Don’t Miss Out

In these crazy times, we might be overwhelmed by information and inputs from all directions. You might have thousands of emails building up at work, many messages that you can’t respond to, and news that never seems to stop. We become so worried that we will miss something that we leave the firehose on and allow countless channels of communication to pour into our lives. We filter the messages by what seems most urgent or creates the strongest emotional response right now. 

But we have to be careful that we don’t miss out on the most critical messages. We can do this by intentionally filtering and curating the sources of information that are coming in. Here are a few practical tips:

  1. You may not have a choice of how many emails, slack messages, or Teams mentions you get, but you can limit the interruptions that they cause. Turn off your notifications and choose specific times when you will check these messages. Maybe your schedule is 90 minutes of focused work, and then 90 minutes of responding to messages. A blocked approach is still better than 180 minutes of non-focused work that is interrupted by a message every 2 minutes.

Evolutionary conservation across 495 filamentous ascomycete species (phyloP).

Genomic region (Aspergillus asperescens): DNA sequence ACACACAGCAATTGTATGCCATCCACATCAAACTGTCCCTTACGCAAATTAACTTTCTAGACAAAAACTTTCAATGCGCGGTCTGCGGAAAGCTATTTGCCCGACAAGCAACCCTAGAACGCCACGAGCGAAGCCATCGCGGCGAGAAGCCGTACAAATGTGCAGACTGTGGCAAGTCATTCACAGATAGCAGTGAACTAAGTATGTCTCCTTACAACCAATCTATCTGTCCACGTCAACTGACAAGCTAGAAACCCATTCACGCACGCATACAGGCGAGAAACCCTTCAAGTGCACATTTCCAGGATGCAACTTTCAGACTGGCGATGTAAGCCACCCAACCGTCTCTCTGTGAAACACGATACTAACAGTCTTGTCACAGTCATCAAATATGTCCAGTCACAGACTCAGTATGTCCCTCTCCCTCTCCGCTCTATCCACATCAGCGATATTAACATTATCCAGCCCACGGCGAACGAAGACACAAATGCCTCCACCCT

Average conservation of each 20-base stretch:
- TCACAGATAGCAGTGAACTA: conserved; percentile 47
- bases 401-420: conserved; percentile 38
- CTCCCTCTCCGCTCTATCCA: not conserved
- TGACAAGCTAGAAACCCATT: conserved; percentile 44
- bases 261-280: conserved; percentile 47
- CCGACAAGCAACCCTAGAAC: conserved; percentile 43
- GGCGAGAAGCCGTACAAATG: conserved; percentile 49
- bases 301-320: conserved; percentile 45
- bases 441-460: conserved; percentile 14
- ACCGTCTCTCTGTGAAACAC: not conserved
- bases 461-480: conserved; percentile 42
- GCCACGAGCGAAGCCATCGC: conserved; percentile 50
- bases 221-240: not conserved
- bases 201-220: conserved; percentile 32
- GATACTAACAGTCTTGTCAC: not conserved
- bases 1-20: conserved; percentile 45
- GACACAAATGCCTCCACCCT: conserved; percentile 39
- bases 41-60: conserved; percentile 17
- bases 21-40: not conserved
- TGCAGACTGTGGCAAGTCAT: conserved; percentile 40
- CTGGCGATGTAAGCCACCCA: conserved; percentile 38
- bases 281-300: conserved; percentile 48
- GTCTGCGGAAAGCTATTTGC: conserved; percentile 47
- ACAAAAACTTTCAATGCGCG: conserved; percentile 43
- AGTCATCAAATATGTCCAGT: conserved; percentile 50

2. Take some time during the week to have at least a single day when you don’t check messages. Your ‘message-free day’ might be on the weekend, but it could be another day. It will feel weird and scary at first, but you’ll find out at the end of the day that you made it through. And the amazing thing is that you were able to take a step away.
  3. Be honest about whether you are going to answer an email or not. An honest response of, “I don’t have time to put thought to this right now, can you ask this question in 3 weeks?” is better than no response at all. Setting the expectation that you won’t get to it right away takes it off your plate. If it is important to the requestor, they will bring it back in 3 weeks. If they have resolved the question by then – you have saved yourself some time. 

Don’t miss out on the vital information that you will need to make the best decisions. You can do this by managing the amount and quality of information that you are exposed to and are consuming.